Over the last couple of decades, though less so in the last several years, policy analysts have warned about the “digital divide,” calling for all sorts of policies and programs to “solve” the problem.
For many of us, those calls were similar to the worries about the one billion human beings who never had made a phone call. As it turns out, wireless services are solving both problems. In other words, the “divide” between people with phone service, like the “divide” between people with Internet access, is in the process of being solved by mobile services, almost without any purposeful and direct activity by governments or non-governmental organizations.
The point is that, more often than is imagined, “problems” in the communications arena now are getting solved by market mechanisms, in ways policymakers might not even have imagined.
While age, education, and household income are the strongest negative predictors for Internet use in the United States, for example, “access” isn’t a big problem.
In the last decade, only six percent of non-users say the reason they don’t use the Internet is because they cannot get access. And that percentage will continue to drop.
Instead, a primary reason cited by non-users for why they don’t log on is a belief the Internet isn’t relevant to their information or communication needs.
When the Pew Internet Project first began writing about the role of the internet in American life in 2000, there were stark differences between those who were using the internet and those who were not. Today, though differences in Internet access still exist among different demographic groups, especially when it comes to access to high-speed broadband at home, the ways in which people connect to the internet are also much more varied today than they were in 2000.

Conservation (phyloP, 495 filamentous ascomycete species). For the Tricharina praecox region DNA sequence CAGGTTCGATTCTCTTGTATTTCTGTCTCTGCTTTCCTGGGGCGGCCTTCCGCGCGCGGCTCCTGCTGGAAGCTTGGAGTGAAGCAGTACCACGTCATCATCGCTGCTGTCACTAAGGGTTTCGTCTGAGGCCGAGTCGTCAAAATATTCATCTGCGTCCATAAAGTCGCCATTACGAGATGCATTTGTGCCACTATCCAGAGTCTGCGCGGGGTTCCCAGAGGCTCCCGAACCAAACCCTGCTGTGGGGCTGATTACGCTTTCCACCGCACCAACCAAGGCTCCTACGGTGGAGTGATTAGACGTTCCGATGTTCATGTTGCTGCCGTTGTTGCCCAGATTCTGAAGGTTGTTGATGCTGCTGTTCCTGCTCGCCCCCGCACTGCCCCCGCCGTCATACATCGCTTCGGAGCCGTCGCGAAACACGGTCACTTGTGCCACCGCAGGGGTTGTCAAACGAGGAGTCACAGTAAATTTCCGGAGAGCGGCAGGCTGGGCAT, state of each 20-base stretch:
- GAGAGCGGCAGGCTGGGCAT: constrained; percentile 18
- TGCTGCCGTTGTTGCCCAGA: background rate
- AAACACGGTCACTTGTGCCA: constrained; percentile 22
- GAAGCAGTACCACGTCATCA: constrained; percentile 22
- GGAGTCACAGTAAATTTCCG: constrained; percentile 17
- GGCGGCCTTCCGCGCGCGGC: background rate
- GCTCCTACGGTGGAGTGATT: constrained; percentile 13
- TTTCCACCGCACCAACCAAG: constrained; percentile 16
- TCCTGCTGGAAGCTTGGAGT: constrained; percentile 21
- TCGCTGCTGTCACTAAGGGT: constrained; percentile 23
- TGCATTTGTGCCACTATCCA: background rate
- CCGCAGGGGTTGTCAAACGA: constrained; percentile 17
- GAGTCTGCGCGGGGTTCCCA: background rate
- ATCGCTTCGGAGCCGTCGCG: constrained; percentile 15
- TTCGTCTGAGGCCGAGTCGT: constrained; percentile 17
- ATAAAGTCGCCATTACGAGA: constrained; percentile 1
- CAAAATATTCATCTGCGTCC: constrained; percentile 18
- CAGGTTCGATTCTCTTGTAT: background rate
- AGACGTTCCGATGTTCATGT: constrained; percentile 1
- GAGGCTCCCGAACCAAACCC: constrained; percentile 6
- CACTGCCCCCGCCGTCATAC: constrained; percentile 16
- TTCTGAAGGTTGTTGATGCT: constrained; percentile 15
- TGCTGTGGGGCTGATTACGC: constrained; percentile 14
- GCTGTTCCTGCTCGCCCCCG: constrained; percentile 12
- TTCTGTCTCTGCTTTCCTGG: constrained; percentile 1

The point is that Internet access is no longer synonymous with going online with a desktop computer. Mobile is a preferred way of using broadband access, in other word.
Currently, 88 percent of American adults have a cell phone, 57 percent have a laptop, 19 percent own an e-book reader, and 19 percent have a tablet computer; and about 63 percent go online wirelessly with one of those devices.
The rise of mobile is significant. Groups that have traditionally been on the other side of the digital divide in basic Internet access are using wireless connections to go online.
Among smart phone owners, young adults, minorities, those with no college experience, and those with lower household income levels are more likely than other groups to say that their phone is their main source of Internet access.
Both African Americans and English-speaking Latinos are as likely as whites to own a mobile phone, and are more likely to use their phones for a wider range of activities.
The point is that spending lots of time and money to “solve” broadband problems, beyond letting people make their own decisions about what they want to buy, no longer is so wise.
That isn’t to say regulators should not keep watch, to ensure that markets are competitive. But neither should obstacles be placed in the way of market-based services that allow service providers to make enough money to keep investing in their facilities.
Given the dramatic progress the global telecom industry has made in providing telecom services to the “next billion” people, and the virtual closing of the “broadband gap” in the United States, perhaps it would be wise to draw a lesson. Some tough problems can solve themselves.